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Semicon West 2006: from the lab to the fab.

Last year, the front-end and back-end sections of Semicon West were reunited in the newly expanded Moscone Convention Center in San Francisco. This year's event, which ran July 10-14, expanded the show even more by including the West Hall at Moscone. The increased space allowed the show to open up and create a more festive atmosphere that matched the general optimism of the semiconductor industry. In addition to a Biergarten within the convention hall, there was also an opportunity to fide a Segway Human Transporter through a short course. Even the exhibitors displayed a certain amount of levity. For instance, the Applied Materials booth provided Nanoball for the attendees to enjoy--an impressive virtual pinball game projected onto the scrim hanging above the players and spectators in the booth. These and other diversions served to reinforce the positive perception that the market for semiconductor equipment is once again healthy and growing.

As concrete evidence of this, the Semiconductor Equipment and Materials Institute (SEMI), which organizes the exposition, released its midyear consensus forecast for semiconductor equipment sales. Although the overall market fell 11.4% in 2005, the forecast for this year predicts an increase of 18% to $38.81 billion. This is not merely an idle forecast, for much of that increase has already been felt by suppliers during the first half of this year. For 2007, the total market is only expected to increase slightly, followed by double-digit growth for 2008. By 2009, the total market for semiconductor equipment is expected to reach $44 billion.


In international markets, the Chinese market tumbled more than 50% in 2005, but is expected to rebound in 2006 with 78% growth, the greatest of any region. The only geographic market that continued growing in 2005 was South Korea, which posted an impressive 26% increase, helping it to briefly surpass Taiwan and North America to become the second largest regional market for semiconductor equipment, following Japan. For 2006, the North American and Taiwanese markets are forecast to grow more than 20%, which will put them back ahead of Korea. In the long-term, the Chinese market will achieve the greatest average growth, but will remain less than half the size of the Korean market in 2009.

Wafer processing, the largest individual segment and the one most closely allied to analytical instrumentation, is expected to grow slightly faster than the overall semiconductor equipment market, with 20% growth in 2006. This is mainly due to the ongoing construction and upgrading of semiconductor wafer fabrication facilities. New tools are being called for as the standard wafer size continues to migrate from 200 mm to 300 mm. At the same time, the feature size on the chips continues to shrink from 130 nm to 90 nm to 65nm, which is the smallest commercially available feature size at the present time. However, Intel and AMD have each produced 45 nm chips and full-scale production of them is expected by 2007. Development of the 32 nm technology node is active, but on the distant horizon as far as production is concerned.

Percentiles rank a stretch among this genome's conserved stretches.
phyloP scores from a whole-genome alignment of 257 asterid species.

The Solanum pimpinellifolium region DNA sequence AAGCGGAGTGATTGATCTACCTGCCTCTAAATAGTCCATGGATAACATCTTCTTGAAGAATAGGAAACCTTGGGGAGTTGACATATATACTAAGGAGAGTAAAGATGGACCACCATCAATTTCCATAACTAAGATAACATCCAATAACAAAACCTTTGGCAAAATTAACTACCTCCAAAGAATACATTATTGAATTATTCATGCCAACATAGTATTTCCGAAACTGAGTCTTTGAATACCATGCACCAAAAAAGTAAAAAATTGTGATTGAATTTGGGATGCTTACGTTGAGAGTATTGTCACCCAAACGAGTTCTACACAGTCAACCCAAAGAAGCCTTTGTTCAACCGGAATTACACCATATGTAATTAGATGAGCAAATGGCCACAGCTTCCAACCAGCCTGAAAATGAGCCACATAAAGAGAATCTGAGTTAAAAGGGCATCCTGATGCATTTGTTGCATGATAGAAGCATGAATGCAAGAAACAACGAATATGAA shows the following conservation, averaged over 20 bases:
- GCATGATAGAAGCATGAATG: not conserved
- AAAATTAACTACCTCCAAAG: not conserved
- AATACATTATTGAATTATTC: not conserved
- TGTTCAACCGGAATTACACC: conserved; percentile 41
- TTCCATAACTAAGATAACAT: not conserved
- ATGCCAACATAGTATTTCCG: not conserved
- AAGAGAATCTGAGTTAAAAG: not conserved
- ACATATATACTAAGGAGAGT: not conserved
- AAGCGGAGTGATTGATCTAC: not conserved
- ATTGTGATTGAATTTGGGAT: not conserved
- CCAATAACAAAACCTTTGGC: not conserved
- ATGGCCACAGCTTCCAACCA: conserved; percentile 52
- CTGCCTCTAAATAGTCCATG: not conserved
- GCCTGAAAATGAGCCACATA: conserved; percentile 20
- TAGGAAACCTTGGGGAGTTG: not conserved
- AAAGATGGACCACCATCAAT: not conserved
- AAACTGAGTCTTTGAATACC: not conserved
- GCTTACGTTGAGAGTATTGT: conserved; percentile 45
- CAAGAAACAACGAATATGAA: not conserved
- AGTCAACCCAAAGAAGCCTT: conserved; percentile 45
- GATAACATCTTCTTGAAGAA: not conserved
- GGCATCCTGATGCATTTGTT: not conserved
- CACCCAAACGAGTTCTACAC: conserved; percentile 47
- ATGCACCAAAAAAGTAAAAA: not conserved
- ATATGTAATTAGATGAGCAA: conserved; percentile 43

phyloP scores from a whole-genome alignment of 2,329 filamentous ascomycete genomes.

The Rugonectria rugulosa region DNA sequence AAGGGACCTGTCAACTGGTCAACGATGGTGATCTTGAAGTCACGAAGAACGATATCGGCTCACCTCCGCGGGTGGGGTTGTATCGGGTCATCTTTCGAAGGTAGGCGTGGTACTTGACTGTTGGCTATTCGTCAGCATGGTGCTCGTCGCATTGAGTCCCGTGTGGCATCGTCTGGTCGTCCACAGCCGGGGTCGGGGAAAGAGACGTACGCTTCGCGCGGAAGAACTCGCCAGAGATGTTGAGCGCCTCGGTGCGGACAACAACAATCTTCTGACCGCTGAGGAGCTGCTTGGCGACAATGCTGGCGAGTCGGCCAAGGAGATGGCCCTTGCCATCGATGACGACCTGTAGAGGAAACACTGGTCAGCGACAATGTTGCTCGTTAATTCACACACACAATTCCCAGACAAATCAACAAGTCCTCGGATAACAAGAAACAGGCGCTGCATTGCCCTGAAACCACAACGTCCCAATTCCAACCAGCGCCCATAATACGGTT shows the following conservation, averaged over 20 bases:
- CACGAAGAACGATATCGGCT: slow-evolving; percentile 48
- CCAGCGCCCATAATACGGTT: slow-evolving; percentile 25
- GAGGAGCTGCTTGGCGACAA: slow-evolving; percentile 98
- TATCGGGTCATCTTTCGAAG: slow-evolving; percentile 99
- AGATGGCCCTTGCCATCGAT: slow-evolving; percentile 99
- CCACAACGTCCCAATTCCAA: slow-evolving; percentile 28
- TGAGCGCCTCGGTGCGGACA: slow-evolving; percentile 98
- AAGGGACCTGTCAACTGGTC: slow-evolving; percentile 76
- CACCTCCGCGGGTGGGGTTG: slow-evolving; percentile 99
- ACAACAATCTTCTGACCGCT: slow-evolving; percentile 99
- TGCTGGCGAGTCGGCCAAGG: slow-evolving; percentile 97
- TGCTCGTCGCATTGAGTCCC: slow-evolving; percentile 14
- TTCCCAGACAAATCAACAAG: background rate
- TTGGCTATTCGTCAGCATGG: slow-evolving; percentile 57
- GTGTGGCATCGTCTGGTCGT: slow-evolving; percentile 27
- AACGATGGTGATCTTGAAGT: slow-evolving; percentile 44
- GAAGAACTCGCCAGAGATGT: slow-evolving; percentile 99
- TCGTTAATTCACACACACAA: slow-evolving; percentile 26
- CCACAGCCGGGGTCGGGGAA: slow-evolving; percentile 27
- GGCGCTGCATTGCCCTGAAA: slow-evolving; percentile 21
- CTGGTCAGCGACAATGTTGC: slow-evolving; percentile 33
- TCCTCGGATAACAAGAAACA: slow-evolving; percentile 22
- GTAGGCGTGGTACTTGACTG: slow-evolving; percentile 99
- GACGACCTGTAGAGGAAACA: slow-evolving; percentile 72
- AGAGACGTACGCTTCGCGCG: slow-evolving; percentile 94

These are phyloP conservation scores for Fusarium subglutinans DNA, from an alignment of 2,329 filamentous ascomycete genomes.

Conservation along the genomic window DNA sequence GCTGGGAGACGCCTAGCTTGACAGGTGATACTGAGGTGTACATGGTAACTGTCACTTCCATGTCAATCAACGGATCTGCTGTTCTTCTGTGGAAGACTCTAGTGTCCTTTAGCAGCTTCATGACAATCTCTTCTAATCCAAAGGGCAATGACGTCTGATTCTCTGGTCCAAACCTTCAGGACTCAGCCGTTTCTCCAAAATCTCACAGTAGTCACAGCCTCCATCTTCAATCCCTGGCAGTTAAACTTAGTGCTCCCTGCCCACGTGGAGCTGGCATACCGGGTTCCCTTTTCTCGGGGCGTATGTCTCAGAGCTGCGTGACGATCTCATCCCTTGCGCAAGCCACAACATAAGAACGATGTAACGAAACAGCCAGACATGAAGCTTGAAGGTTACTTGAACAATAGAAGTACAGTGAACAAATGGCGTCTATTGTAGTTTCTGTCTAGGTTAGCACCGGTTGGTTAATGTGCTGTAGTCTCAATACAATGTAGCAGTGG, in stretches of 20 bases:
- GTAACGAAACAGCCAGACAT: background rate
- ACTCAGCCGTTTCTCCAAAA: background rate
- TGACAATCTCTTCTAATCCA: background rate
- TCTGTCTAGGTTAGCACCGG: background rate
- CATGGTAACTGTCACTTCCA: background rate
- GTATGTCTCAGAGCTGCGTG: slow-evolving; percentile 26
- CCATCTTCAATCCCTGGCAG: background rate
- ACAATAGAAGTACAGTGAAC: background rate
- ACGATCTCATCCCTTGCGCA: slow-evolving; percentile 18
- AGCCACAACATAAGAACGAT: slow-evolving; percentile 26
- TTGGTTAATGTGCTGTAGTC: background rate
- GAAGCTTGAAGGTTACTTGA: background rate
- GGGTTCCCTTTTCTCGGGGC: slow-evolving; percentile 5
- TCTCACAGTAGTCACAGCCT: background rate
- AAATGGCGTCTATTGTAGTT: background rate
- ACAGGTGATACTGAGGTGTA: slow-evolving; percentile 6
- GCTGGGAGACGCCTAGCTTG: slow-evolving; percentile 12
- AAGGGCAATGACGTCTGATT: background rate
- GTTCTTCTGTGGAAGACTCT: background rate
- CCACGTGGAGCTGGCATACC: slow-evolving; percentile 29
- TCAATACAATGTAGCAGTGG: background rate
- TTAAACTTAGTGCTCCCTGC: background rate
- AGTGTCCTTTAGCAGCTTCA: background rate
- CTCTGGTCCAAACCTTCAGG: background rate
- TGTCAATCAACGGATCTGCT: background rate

The focus of Semicon West has definitely shifted further towards the manufacturing process rather than the laboratory. While many booths featured impressive automated tools and components for wafer handling, inspection and processing, few vendors of laboratory instruments had their wares on display. Among the exceptions were Dionex, JASCO, Thermo Electron and the major vendors of optical microscopes. Even at these booths, however, the emphasis appeared to be on process instrumentation. Although the reunification of the tradeshow seems to have decreased the importance of lab in relation to fab, instrument vendors expect excellent growth in the semiconductor market.

With more room in the convention hall, Semicon West was also able to expand its Technology Innovation Showcase (TIS) this year. Some of the selected winners were offering tools and components of an analytical nature. Perhaps the most impressive was the Looking Glass helium ion microscope from ALIS. Similar to an electron microscope, the LG-2 uses helium ions rather than electrons as the charged species that probe surfaces. The use of heavier helium ions provides better contrast and better depth of field than standard electron microscopes. The first unit has been built and the company expects to ship three this year at a price of approximately $1.65 million.

Another intriguing TIS winner this year was Deep Photonics, which is commercializing a high power solid-state laser system as an OEM product to semiconductor suppliers. The laser operates in the deep UV (266 nm) making it suitable for inspection and etching applications with very small semiconductor features. But the main advantage is that the solid-state technology provides a stable, long-lived laser without any compromise in power (up to 2.5 kW peak power in pulsed mode). Test units of the pulsed system are now available at a price of about $175,000, while the continuous wave version should be ready by September.

TIS winner XRadia has sold several of its MicroXCT x-ray microscopes, since its introduction in October of last year. The system can create high resolution 3D computed tomographs of electronic devices for inspection and review. The system also has potential applications in the 3D imaging of biological samples.
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Publication:Instrument Business Outlook
Date:Jul 15, 2006
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